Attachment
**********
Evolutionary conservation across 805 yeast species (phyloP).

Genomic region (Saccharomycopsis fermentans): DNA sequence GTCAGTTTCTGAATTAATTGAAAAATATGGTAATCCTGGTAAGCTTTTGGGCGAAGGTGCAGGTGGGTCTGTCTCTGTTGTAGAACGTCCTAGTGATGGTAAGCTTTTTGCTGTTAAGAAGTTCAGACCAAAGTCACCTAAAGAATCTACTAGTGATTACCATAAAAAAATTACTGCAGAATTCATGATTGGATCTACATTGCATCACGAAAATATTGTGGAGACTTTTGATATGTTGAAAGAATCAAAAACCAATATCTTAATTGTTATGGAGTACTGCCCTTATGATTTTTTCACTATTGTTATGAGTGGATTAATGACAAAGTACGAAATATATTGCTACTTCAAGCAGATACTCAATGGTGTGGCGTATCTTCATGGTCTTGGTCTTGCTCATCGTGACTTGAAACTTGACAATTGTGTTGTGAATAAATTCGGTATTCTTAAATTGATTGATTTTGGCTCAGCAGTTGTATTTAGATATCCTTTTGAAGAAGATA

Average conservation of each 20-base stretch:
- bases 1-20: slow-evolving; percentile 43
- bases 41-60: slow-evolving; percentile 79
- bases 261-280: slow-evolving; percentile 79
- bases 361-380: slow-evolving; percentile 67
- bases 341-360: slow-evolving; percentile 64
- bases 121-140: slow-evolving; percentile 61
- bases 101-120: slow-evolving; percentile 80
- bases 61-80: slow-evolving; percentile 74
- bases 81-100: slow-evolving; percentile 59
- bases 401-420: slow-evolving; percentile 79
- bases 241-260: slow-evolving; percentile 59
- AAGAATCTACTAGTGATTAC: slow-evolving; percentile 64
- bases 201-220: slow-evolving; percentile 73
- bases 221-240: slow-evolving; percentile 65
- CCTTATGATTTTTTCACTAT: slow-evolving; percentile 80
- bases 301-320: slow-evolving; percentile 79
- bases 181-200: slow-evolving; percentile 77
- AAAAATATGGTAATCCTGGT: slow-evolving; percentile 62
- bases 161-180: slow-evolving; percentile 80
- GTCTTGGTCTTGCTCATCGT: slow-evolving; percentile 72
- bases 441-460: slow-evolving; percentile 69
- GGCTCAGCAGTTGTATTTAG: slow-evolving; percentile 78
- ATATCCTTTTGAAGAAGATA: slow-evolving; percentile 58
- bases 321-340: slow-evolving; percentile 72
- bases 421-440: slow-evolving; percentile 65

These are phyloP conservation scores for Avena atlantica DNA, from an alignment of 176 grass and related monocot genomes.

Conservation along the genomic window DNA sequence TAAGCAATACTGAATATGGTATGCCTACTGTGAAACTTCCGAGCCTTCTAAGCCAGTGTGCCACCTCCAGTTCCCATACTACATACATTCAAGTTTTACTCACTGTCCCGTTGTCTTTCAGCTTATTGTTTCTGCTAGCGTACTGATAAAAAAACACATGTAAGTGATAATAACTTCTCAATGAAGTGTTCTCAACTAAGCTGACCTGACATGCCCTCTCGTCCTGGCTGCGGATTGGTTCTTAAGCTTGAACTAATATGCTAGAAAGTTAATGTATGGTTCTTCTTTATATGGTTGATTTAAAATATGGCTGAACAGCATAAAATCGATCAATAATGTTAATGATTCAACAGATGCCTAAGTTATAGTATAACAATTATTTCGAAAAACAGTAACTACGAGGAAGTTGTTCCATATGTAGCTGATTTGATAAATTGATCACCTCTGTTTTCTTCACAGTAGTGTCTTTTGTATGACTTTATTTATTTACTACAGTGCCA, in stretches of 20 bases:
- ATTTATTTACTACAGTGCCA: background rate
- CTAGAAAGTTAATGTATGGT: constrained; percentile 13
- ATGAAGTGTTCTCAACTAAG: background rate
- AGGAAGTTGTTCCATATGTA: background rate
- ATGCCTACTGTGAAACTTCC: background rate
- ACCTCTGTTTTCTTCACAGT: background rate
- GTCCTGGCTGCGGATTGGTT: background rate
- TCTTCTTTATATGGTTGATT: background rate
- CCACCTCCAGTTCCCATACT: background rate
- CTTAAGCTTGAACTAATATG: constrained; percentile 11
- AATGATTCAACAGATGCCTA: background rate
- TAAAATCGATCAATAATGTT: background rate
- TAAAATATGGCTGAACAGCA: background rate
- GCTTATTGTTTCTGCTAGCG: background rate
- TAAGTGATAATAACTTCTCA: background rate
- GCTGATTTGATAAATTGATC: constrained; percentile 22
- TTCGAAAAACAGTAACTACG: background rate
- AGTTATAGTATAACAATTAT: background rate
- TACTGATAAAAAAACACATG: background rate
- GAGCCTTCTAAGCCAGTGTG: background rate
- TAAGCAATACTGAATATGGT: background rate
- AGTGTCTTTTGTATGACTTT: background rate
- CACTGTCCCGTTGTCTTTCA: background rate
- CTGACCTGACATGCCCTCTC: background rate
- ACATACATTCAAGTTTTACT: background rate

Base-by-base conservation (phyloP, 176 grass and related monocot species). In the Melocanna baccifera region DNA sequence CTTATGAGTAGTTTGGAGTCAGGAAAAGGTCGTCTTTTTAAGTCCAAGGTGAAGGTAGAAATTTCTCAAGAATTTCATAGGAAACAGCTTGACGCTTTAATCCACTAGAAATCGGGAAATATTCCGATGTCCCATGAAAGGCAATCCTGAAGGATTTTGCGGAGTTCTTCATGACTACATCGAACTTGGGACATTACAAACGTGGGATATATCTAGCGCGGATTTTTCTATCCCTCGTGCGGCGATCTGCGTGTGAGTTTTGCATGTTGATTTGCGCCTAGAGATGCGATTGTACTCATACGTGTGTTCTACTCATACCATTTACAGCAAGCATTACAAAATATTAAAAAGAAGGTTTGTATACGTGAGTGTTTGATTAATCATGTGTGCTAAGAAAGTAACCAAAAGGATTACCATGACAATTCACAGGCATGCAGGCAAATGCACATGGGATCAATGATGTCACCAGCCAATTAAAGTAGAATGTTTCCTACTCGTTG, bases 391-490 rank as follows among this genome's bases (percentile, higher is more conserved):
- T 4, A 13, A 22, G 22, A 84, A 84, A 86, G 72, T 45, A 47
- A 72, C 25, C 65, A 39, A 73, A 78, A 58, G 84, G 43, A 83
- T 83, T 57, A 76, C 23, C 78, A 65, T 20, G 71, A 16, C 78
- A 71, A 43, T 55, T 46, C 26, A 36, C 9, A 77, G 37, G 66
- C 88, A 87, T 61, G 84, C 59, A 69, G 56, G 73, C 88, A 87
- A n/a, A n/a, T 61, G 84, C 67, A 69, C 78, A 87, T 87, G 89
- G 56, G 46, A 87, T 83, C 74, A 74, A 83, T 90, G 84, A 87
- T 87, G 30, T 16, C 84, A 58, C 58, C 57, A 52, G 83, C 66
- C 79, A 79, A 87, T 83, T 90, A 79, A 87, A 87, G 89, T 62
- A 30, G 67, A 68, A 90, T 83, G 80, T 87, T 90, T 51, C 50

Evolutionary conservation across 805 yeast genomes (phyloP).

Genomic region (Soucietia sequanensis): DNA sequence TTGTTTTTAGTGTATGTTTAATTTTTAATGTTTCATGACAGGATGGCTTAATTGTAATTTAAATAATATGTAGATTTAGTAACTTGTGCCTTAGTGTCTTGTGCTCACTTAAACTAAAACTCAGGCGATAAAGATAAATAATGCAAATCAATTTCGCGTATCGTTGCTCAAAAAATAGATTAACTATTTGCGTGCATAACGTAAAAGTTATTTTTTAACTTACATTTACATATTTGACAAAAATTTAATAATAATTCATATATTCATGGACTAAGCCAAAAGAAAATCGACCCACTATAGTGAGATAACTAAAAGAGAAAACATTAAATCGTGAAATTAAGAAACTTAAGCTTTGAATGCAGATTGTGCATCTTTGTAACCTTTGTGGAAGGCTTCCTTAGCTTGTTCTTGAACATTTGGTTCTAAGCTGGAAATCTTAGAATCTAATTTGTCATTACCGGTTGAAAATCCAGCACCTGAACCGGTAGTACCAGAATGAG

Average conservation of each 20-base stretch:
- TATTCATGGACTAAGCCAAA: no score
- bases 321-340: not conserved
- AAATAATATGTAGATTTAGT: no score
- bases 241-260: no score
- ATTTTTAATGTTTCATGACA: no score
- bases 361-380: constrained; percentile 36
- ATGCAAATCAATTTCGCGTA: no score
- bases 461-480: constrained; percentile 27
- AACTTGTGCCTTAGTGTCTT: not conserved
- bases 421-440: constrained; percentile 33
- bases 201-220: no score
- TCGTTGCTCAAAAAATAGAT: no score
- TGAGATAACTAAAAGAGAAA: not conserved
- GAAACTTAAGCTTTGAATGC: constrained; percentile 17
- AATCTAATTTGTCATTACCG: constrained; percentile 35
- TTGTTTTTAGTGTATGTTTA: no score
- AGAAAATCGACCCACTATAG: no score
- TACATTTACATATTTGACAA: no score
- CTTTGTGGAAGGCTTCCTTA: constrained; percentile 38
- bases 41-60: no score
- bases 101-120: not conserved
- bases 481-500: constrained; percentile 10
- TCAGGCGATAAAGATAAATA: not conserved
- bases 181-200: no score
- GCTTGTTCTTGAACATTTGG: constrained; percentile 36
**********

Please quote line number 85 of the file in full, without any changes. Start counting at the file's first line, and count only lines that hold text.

- TTGTTTTTAGTGTATGTTTA: no score